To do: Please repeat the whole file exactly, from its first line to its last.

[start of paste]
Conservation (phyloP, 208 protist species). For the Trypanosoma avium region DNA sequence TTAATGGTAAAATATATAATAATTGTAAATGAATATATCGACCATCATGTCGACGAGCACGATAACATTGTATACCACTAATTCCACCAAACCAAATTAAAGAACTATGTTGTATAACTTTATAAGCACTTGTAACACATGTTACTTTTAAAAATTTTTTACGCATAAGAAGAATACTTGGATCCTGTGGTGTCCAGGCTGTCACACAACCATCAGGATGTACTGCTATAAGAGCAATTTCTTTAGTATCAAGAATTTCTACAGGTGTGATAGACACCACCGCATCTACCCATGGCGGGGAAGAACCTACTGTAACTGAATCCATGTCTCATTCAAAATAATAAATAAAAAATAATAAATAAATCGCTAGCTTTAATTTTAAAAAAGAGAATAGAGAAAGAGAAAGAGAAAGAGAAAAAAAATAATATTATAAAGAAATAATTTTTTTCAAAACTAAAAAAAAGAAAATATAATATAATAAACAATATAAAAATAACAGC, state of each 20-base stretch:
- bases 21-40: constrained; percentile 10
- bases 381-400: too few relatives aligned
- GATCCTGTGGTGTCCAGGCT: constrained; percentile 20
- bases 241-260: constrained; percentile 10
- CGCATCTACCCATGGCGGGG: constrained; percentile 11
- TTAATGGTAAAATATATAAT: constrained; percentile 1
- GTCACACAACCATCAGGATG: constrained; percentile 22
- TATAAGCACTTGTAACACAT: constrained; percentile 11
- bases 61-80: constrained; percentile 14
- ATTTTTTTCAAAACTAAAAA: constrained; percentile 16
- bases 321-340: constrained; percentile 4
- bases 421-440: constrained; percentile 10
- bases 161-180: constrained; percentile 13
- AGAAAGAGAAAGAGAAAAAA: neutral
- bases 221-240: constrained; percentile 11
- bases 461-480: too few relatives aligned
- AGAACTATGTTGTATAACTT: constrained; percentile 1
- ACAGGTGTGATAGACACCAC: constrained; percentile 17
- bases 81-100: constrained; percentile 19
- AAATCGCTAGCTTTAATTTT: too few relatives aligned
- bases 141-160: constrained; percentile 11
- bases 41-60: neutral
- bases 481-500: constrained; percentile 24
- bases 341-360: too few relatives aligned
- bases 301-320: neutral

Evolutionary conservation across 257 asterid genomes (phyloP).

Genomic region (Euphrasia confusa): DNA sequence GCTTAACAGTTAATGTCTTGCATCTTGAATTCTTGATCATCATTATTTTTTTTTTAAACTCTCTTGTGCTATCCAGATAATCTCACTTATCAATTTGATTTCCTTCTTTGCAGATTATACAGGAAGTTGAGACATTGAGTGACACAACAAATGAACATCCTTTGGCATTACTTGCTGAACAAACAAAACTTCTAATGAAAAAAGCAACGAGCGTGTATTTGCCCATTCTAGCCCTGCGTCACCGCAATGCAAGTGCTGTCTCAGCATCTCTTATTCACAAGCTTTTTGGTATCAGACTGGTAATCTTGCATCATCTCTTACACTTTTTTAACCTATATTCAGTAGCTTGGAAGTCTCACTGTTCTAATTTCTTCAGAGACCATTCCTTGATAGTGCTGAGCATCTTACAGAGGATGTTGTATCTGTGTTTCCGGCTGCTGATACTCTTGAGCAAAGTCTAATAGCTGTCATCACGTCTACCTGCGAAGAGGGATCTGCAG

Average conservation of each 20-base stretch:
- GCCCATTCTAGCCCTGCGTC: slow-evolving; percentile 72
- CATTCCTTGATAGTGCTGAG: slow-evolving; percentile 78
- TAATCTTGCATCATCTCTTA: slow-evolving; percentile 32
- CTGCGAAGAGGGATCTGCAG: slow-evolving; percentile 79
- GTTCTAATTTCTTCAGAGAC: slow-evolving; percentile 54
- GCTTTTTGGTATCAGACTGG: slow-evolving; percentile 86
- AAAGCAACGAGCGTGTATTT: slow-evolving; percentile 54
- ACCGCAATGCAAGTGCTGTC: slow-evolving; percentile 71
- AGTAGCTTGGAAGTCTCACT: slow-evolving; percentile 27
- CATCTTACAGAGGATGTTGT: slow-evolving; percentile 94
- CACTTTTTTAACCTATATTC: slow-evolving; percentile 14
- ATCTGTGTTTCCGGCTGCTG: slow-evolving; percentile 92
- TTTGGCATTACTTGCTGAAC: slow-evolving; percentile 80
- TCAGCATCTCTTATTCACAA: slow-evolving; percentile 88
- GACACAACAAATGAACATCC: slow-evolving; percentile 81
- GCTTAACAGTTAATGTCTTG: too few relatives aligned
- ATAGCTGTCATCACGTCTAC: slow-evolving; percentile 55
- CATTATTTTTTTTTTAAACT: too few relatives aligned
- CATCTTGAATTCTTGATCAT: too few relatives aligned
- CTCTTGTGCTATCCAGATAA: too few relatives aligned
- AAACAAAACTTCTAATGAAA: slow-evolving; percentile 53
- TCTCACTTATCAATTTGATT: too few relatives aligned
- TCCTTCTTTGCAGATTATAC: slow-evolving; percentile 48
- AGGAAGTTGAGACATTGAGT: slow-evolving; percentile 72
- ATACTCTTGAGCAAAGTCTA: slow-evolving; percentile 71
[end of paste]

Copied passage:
Conservation (phyloP, 208 protist species). For the Trypanosoma avium region DNA sequence TTAATGGTAAAATATATAATAATTGTAAATGAATATATCGACCATCATGTCGACGAGCACGATAACATTGTATACCACTAATTCCACCAAACCAAATTAAAGAACTATGTTGTATAACTTTATAAGCACTTGTAACACATGTTACTTTTAAAAATTTTTTACGCATAAGAAGAATACTTGGATCCTGTGGTGTCCAGGCTGTCACACAACCATCAGGATGTACTGCTATAAGAGCAATTTCTTTAGTATCAAGAATTTCTACAGGTGTGATAGACACCACCGCATCTACCCATGGCGGGGAAGAACCTACTGTAACTGAATCCATGTCTCATTCAAAATAATAAATAAAAAATAATAAATAAATCGCTAGCTTTAATTTTAAAAAAGAGAATAGAGAAAGAGAAAGAGAAAGAGAAAAAAAATAATATTATAAAGAAATAATTTTTTTCAAAACTAAAAAAAAGAAAATATAATATAATAAACAATATAAAAATAACAGC, state of each 20-base stretch:
- bases 21-40: constrained; percentile 10
- bases 381-400: too few relatives aligned
- GATCCTGTGGTGTCCAGGCT: constrained; percentile 20
- bases 241-260: constrained; percentile 10
- CGCATCTACCCATGGCGGGG: constrained; percentile 11
- TTAATGGTAAAATATATAAT: constrained; percentile 1
- GTCACACAACCATCAGGATG: constrained; percentile 22
- TATAAGCACTTGTAACACAT: constrained; percentile 11
- bases 61-80: constrained; percentile 14
- ATTTTTTTCAAAACTAAAAA: constrained; percentile 16
- bases 321-340: constrained; percentile 4
- bases 421-440: constrained; percentile 10
- bases 161-180: constrained; percentile 13
- AGAAAGAGAAAGAGAAAAAA: neutral
- bases 221-240: constrained; percentile 11
- bases 461-480: too few relatives aligned
- AGAACTATGTTGTATAACTT: constrained; percentile 1
- ACAGGTGTGATAGACACCAC: constrained; percentile 17
- bases 81-100: constrained; percentile 19
- AAATCGCTAGCTTTAATTTT: too few relatives aligned
- bases 141-160: constrained; percentile 11
- bases 41-60: neutral
- bases 481-500: constrained; percentile 24
- bases 341-360: too few relatives aligned
- bases 301-320: neutral

Evolutionary conservation across 257 asterid genomes (phyloP).

Genomic region (Euphrasia confusa): DNA sequence GCTTAACAGTTAATGTCTTGCATCTTGAATTCTTGATCATCATTATTTTTTTTTTAAACTCTCTTGTGCTATCCAGATAATCTCACTTATCAATTTGATTTCCTTCTTTGCAGATTATACAGGAAGTTGAGACATTGAGTGACACAACAAATGAACATCCTTTGGCATTACTTGCTGAACAAACAAAACTTCTAATGAAAAAAGCAACGAGCGTGTATTTGCCCATTCTAGCCCTGCGTCACCGCAATGCAAGTGCTGTCTCAGCATCTCTTATTCACAAGCTTTTTGGTATCAGACTGGTAATCTTGCATCATCTCTTACACTTTTTTAACCTATATTCAGTAGCTTGGAAGTCTCACTGTTCTAATTTCTTCAGAGACCATTCCTTGATAGTGCTGAGCATCTTACAGAGGATGTTGTATCTGTGTTTCCGGCTGCTGATACTCTTGAGCAAAGTCTAATAGCTGTCATCACGTCTACCTGCGAAGAGGGATCTGCAG

Average conservation of each 20-base stretch:
- GCCCATTCTAGCCCTGCGTC: slow-evolving; percentile 72
- CATTCCTTGATAGTGCTGAG: slow-evolving; percentile 78
- TAATCTTGCATCATCTCTTA: slow-evolving; percentile 32
- CTGCGAAGAGGGATCTGCAG: slow-evolving; percentile 79
- GTTCTAATTTCTTCAGAGAC: slow-evolving; percentile 54
- GCTTTTTGGTATCAGACTGG: slow-evolving; percentile 86
- AAAGCAACGAGCGTGTATTT: slow-evolving; percentile 54
- ACCGCAATGCAAGTGCTGTC: slow-evolving; percentile 71
- AGTAGCTTGGAAGTCTCACT: slow-evolving; percentile 27
- CATCTTACAGAGGATGTTGT: slow-evolving; percentile 94
- CACTTTTTTAACCTATATTC: slow-evolving; percentile 14
- ATCTGTGTTTCCGGCTGCTG: slow-evolving; percentile 92
- TTTGGCATTACTTGCTGAAC: slow-evolving; percentile 80
- TCAGCATCTCTTATTCACAA: slow-evolving; percentile 88
- GACACAACAAATGAACATCC: slow-evolving; percentile 81
- GCTTAACAGTTAATGTCTTG: too few relatives aligned
- ATAGCTGTCATCACGTCTAC: slow-evolving; percentile 55
- CATTATTTTTTTTTTAAACT: too few relatives aligned
- CATCTTGAATTCTTGATCAT: too few relatives aligned
- CTCTTGTGCTATCCAGATAA: too few relatives aligned
- AAACAAAACTTCTAATGAAA: slow-evolving; percentile 53
- TCTCACTTATCAATTTGATT: too few relatives aligned
- TCCTTCTTTGCAGATTATAC: slow-evolving; percentile 48
- AGGAAGTTGAGACATTGAGT: slow-evolving; percentile 72
- ATACTCTTGAGCAAAGTCTA: slow-evolving; percentile 71